Last week, the Dominican House of Studies was on lockdown. Fences were put up in front of the priory. And beside the priory. And around the back of the priory. We were forbidden to go out into our backyard or even to open our blinds. The front entrance was still accessible for us, but we had to pass through metal detectors on the way out. The reason? Pope Francis was visiting Northeast DC. In order to ensure the safety of the Holy Father and the thousands who attended the Mass across the street at The Catholic University of America, the U.S. Secret Service had set up a secure perimeter which we were not allowed to transgress. While the inconvenience was certainly real for us, the precautions were understandable. We knew as long as we observed the rules given to us, we would be fine.
The Church often operates in a similar way. In her wisdom, she sets up boundaries in order to keep us safe. However, not all appreciate these boundaries as they ought. The Church is accused of being “restrictive” or “closed off.” Dogmas are criticized for obstructing potential avenues of inquiry within specific fields. Anything that is perceived to put limits on what we can investigate, believe, or practice is thought to be contrary to our desires and human searching. But the Church’s motivations have to be kept in mind. Why exactly are we taught to follow Church teaching? Why can’t we just venture into any field or territory that we wish to? Shouldn’t we be free to reach our own conclusions? To this, the Church responds that the only way we, and the rest of the faithful, can be kept safe is to stay within the parameters that she has set forth.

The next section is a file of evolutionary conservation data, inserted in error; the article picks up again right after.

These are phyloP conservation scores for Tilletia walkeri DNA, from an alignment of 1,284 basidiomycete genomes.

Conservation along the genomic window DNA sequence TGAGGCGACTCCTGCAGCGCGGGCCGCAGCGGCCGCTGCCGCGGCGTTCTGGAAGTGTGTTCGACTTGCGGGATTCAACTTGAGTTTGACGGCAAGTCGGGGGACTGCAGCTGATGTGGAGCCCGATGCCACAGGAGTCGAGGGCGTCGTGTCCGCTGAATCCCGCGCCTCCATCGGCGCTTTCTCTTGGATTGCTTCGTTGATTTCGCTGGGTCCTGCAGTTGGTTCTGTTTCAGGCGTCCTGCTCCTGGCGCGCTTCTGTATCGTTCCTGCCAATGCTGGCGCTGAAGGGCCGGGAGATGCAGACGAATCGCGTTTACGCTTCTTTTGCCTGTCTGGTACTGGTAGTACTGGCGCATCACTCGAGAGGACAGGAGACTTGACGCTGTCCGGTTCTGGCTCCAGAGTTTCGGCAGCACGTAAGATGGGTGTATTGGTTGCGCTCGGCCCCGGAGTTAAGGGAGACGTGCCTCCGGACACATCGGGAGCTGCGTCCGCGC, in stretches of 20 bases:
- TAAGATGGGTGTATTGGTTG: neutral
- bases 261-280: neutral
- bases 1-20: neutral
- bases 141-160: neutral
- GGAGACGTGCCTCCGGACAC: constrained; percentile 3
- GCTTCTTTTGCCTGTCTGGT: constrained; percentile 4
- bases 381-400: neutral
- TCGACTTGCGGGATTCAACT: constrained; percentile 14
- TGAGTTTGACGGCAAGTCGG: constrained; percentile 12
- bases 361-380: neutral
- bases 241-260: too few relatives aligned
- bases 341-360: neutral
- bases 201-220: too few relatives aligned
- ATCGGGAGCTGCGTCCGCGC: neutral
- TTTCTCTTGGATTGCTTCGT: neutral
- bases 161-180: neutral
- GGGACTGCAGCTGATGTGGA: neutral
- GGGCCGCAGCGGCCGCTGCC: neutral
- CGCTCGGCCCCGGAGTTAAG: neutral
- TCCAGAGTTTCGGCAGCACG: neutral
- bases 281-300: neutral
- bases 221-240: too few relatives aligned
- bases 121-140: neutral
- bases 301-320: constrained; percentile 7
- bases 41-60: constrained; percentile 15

We each have been given specific talents and responsibilities that are to be put at the service of the Church. Just as we Dominicans were unable to cross the secure perimeter surrounding the House of Studies, but government agents were, it is only for those who are given authority to judge how to keep us safe.
It can be a tendency of blogs and other outlets to openly criticize and complain about Church teaching, practices, and even the clergy and hierarchy. While legitimate questioning can certainly be allowed, the danger comes when one encourages the faithful to doubt in the Church. We ourselves become the arbiters of what is safe and what is harmful. It would be as if we convinced each other that we could transgress the secure area because the Secret Service really was mistaken in its judgments. Even if not all decisions are thought out perfectly, disobeying the directives would likely cause harm and confusion along the way. Sowing discontent and discord among the faithful serves no constructive purpose.
Most of us are not government agents, nor are we the Magisterium. We recognize our roles as the faithful people of God, and trust that God will continue to guide and shepherd His Church. Even if certain opinions and praxes can be called into question, we know that we shall be kept safe within the confines of the Church. As a particular Act of Faith reminds us, “We believe these and all the truths which the Holy Catholic Church teaches, for you have revealed them, who can neither deceive nor be deceived.” It is in faith that we come to know and to believe that we are kept safe from real error.
Image: Sandro Botticelli, Esther at the Palace Gate